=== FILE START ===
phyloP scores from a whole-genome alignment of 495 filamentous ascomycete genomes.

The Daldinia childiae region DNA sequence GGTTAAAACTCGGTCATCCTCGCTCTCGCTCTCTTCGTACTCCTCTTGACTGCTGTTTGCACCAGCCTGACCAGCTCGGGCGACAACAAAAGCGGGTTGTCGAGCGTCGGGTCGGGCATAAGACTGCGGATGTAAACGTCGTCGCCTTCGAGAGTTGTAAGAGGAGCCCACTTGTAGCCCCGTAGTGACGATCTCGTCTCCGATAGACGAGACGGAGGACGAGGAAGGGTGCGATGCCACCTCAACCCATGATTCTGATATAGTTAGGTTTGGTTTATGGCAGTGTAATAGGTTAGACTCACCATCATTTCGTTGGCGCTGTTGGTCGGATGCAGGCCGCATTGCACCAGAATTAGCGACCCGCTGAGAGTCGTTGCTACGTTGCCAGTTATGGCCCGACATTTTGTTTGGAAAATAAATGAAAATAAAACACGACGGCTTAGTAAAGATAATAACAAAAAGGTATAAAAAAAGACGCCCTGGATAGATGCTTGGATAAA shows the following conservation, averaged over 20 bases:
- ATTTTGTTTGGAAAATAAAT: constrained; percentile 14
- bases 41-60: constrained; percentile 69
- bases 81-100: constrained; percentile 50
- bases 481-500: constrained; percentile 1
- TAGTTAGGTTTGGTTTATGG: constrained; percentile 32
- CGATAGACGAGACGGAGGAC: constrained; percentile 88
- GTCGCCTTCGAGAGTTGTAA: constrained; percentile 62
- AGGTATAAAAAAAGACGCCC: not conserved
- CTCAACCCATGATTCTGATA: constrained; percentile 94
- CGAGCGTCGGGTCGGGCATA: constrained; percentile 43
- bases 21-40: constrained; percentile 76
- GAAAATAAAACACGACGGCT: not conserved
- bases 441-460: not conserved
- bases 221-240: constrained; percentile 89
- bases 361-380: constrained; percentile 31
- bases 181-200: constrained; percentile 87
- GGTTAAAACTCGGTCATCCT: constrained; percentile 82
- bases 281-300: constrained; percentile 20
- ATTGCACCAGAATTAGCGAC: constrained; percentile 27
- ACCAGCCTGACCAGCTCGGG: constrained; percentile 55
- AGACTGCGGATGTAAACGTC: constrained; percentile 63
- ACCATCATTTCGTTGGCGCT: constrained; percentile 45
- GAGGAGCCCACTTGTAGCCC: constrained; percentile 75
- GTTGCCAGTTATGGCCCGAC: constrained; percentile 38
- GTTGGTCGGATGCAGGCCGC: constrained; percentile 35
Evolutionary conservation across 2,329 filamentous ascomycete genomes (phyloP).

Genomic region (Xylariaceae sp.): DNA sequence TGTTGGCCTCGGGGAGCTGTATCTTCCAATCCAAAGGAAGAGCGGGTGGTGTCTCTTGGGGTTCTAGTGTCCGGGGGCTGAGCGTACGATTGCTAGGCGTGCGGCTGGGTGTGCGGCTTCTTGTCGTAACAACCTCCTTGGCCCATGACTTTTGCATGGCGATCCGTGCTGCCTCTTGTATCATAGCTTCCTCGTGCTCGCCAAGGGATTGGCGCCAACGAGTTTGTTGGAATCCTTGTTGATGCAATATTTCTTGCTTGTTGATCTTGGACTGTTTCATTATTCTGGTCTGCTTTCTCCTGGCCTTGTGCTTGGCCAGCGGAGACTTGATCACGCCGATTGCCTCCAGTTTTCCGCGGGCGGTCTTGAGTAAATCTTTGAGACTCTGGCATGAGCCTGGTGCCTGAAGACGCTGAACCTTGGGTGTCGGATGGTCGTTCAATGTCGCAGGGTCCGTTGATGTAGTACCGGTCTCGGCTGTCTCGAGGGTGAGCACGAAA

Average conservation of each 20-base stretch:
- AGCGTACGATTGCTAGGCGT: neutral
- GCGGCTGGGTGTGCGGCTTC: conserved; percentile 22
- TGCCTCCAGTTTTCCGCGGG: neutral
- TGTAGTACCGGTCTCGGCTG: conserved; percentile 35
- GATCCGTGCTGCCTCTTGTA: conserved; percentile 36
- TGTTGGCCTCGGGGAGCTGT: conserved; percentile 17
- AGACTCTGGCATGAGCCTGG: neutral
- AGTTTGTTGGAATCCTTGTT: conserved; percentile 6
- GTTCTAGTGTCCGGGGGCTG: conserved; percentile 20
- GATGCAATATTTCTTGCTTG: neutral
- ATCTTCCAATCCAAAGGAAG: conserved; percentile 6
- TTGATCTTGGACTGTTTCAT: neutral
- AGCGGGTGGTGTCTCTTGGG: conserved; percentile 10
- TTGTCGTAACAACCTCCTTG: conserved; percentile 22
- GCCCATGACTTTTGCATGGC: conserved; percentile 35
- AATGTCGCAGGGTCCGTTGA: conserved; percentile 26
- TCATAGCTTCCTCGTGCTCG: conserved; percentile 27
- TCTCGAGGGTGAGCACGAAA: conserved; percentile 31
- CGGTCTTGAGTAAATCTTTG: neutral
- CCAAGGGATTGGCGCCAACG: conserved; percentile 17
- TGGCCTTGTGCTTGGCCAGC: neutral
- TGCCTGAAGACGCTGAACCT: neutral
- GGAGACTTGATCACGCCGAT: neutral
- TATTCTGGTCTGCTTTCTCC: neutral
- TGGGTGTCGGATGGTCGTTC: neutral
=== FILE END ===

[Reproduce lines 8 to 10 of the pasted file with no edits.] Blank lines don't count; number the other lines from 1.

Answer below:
- CGATAGACGAGACGGAGGAC: constrained; percentile 88
- GTCGCCTTCGAGAGTTGTAA: constrained; percentile 62
- AGGTATAAAAAAAGACGCCC: not conserved